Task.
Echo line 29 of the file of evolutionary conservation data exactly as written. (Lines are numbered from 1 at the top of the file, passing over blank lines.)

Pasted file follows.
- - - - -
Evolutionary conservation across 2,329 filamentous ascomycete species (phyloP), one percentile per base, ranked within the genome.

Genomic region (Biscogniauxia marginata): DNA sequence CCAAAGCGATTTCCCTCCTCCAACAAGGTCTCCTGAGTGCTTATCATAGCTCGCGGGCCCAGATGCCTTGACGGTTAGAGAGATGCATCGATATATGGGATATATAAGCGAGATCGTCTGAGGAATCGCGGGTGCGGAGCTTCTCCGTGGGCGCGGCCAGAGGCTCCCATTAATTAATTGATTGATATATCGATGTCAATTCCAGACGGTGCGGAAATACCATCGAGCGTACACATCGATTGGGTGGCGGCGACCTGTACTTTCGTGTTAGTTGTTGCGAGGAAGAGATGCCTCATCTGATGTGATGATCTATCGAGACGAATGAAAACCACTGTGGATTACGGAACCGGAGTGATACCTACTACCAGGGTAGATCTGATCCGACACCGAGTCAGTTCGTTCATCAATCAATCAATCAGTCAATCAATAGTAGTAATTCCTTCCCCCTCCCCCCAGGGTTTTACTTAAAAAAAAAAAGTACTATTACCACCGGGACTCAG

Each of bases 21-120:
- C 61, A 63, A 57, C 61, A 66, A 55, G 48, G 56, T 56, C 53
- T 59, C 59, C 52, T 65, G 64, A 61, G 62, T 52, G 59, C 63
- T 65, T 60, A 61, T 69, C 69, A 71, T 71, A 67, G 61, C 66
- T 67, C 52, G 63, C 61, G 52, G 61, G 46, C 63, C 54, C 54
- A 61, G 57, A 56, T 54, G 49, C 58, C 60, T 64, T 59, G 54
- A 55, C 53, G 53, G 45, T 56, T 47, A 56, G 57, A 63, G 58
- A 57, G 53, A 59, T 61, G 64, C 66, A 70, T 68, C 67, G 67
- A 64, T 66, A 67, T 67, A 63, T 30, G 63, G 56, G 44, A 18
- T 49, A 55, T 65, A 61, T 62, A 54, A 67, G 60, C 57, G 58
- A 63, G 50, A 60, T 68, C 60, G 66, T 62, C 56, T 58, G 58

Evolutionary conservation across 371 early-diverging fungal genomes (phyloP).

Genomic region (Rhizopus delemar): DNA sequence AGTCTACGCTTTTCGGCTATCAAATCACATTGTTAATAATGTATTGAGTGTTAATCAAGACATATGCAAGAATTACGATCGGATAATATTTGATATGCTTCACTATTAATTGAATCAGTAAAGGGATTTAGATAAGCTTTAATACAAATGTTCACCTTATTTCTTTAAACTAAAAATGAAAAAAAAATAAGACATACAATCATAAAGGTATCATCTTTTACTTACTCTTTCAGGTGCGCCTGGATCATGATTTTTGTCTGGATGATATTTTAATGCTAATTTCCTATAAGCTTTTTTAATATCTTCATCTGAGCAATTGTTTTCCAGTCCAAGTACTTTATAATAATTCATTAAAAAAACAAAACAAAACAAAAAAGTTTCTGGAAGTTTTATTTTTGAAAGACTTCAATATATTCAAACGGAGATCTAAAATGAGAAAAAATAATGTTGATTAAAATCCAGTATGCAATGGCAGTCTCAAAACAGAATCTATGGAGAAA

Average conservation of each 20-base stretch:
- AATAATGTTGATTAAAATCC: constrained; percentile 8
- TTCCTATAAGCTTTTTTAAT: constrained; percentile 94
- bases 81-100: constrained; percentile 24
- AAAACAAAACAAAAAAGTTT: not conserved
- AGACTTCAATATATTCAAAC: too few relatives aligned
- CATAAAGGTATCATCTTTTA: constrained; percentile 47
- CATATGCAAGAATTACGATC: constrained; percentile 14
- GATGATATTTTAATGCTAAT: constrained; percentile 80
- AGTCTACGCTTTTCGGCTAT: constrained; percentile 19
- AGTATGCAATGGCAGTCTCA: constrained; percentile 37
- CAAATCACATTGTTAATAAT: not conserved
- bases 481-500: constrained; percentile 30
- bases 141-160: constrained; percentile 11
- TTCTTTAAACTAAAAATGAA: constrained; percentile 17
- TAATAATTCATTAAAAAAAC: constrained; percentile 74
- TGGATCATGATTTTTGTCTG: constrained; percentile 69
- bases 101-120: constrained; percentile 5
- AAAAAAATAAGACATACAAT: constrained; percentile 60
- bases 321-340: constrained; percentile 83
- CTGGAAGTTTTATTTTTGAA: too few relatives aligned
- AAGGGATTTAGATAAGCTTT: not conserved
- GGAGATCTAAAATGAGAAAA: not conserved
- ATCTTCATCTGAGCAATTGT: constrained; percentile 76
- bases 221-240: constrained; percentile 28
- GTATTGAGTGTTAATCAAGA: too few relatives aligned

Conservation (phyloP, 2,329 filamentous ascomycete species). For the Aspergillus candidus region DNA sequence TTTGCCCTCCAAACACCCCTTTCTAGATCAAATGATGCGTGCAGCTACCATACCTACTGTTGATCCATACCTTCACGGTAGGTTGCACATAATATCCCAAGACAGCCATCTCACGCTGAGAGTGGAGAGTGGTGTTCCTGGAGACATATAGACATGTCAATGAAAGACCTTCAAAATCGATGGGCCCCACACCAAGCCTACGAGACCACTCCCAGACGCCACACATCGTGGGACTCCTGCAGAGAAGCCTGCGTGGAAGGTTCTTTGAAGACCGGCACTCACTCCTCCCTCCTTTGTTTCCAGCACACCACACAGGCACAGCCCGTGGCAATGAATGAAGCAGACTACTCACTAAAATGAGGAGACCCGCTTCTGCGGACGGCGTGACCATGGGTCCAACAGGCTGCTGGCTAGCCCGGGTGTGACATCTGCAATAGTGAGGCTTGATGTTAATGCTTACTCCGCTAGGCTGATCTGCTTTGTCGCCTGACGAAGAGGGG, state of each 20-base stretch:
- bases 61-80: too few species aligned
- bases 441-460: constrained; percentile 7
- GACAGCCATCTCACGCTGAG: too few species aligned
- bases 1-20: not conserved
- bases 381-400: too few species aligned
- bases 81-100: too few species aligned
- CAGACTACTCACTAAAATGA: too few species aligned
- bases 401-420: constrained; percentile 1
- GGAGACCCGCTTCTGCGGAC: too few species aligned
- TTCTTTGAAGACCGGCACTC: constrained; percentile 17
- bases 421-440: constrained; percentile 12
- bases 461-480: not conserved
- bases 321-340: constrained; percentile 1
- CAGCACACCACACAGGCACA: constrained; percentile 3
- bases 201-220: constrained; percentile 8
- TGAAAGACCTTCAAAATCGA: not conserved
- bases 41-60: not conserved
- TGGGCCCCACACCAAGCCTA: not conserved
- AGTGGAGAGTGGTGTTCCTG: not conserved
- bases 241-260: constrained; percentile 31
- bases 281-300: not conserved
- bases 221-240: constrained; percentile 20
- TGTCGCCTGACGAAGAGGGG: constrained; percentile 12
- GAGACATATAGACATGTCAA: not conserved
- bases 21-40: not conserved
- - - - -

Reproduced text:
- bases 141-160: constrained; percentile 11